Next, two error bounds are defined, one for the case in which both angles are on the same side of the zero axis of the unit trigonometric circle (threshold1 = 1.5 rad) and another one for the case in which the angles are on different sides (threshold2 = 4.7 rad). This corresponds to an approximately π acceptance region or to approximately 50% of the 2π possible angles values on the unit circle. If the difference between the reference and the current direction, modulo 2π, is within these error bounds, the current direction is kept. Otherwise, a new direction is sampled.

The other algorithms I implemented were:

  • Storing the angle values and taking more complex decisions given the current and the previous directions. This strategy came at the cost of being inefficient before the sample size was large enough. Furthermore, the reference direction of the E. lemming was also changing, so the sample size had to be reset at 0, maybe too soon after reaching a large - enough size. Before testing the algorithm, it was debatable whether the benefit of reaching a large - enough size and acting in accordance to the defined strategy could exceed the cost of losing the objectivity of treating each sample independently.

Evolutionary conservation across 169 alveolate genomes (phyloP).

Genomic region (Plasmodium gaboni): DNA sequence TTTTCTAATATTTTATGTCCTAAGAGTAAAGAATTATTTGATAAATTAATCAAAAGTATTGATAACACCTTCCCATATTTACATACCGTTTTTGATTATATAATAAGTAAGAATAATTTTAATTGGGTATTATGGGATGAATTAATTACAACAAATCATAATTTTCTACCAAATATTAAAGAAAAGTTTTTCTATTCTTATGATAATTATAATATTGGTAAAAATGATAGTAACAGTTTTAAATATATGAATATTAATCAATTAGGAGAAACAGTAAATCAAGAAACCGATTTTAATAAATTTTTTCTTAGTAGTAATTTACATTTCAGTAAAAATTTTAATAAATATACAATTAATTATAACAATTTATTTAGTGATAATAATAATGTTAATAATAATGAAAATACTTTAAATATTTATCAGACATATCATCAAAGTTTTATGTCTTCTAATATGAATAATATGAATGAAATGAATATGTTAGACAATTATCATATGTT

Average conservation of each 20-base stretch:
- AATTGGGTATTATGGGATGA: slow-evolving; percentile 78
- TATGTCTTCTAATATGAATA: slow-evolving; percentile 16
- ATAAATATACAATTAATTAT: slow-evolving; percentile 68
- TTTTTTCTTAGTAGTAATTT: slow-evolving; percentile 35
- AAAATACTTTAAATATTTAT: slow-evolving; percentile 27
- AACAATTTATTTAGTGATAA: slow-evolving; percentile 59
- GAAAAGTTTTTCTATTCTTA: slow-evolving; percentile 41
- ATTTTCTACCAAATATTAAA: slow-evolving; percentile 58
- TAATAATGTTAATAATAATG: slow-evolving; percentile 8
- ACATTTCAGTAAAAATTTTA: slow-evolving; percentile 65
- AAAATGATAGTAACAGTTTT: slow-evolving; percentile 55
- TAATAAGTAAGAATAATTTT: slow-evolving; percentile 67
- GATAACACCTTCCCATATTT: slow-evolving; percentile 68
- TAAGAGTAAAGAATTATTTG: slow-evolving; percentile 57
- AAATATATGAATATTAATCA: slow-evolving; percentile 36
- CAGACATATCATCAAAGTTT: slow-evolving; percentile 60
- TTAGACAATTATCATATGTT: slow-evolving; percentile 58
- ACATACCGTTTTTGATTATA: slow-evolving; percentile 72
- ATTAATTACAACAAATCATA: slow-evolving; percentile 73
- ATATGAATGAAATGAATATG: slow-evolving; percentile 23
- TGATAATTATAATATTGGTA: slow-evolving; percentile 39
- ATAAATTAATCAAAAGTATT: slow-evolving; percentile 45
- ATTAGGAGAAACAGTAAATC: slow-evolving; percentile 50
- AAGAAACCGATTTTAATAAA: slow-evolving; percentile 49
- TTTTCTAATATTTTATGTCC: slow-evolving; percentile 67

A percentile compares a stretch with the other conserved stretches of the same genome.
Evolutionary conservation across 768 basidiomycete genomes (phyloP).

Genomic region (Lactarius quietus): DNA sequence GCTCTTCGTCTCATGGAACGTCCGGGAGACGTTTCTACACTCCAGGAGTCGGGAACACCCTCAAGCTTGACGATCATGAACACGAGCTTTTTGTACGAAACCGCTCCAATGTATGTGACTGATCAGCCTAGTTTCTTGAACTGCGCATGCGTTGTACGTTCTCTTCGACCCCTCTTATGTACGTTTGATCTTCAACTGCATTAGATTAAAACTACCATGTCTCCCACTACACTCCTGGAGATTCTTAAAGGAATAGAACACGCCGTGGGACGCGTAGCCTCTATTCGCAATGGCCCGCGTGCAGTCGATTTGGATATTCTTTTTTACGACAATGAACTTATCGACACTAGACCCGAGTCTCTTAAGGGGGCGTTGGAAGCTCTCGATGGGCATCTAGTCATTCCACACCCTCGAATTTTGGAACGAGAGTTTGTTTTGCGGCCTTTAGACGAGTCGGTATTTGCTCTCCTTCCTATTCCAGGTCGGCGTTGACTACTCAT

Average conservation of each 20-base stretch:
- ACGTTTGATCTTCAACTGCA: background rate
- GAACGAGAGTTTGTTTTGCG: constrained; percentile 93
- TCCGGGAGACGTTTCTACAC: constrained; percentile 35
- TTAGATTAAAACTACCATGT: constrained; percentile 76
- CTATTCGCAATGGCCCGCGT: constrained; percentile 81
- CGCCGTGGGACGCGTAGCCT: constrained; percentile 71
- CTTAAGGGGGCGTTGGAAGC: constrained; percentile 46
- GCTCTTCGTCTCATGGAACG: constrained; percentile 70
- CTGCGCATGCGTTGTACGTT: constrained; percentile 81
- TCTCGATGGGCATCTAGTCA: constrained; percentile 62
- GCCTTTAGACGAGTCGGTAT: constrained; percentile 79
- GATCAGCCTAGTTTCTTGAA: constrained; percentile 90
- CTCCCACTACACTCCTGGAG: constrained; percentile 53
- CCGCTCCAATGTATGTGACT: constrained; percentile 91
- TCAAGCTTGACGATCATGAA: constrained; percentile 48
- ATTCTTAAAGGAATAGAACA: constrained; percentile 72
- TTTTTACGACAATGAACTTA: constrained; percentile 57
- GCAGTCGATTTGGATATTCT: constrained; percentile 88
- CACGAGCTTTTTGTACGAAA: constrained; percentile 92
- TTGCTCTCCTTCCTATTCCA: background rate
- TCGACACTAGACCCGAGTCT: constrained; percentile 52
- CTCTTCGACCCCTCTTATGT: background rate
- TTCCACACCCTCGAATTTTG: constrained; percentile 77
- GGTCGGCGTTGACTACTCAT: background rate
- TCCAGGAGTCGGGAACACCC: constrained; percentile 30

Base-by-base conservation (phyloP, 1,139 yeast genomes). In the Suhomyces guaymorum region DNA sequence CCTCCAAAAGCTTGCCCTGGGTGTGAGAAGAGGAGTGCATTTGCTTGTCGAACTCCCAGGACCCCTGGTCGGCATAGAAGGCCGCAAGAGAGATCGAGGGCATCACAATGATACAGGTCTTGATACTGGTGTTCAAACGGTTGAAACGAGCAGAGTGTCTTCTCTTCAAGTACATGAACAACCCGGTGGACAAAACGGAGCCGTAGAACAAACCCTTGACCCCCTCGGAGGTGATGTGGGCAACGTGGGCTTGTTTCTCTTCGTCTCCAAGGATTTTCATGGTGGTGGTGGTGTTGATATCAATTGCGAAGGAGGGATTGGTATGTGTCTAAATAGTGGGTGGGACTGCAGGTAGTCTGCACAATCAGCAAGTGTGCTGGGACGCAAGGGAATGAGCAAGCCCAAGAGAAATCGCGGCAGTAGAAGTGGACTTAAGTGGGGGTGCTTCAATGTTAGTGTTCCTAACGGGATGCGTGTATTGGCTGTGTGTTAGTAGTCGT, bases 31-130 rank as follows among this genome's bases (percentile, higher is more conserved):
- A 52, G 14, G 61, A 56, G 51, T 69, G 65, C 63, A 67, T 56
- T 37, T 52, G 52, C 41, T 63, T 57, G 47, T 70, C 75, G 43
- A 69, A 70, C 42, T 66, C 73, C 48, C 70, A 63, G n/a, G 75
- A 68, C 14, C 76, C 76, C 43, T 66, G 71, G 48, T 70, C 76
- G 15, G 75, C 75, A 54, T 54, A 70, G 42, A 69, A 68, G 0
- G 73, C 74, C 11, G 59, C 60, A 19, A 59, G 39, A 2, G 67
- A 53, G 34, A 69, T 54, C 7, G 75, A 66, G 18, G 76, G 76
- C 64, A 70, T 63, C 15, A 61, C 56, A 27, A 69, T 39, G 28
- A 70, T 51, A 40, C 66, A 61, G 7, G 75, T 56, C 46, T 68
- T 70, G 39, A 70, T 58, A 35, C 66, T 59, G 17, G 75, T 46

• Fighting the microscope/image processing delay, by keeping the angle fixed and changing it only once every 0.9 seconds. This strategy came at the cost of keeping the same angle (maybe wrong) for 0.9 seconds, which is equivalent to 3 pulses. Before testing, it was also unclear whether the benefit of obtaining the real angle, without delay, would exceed the cost of not changing the angle every time the chance was given.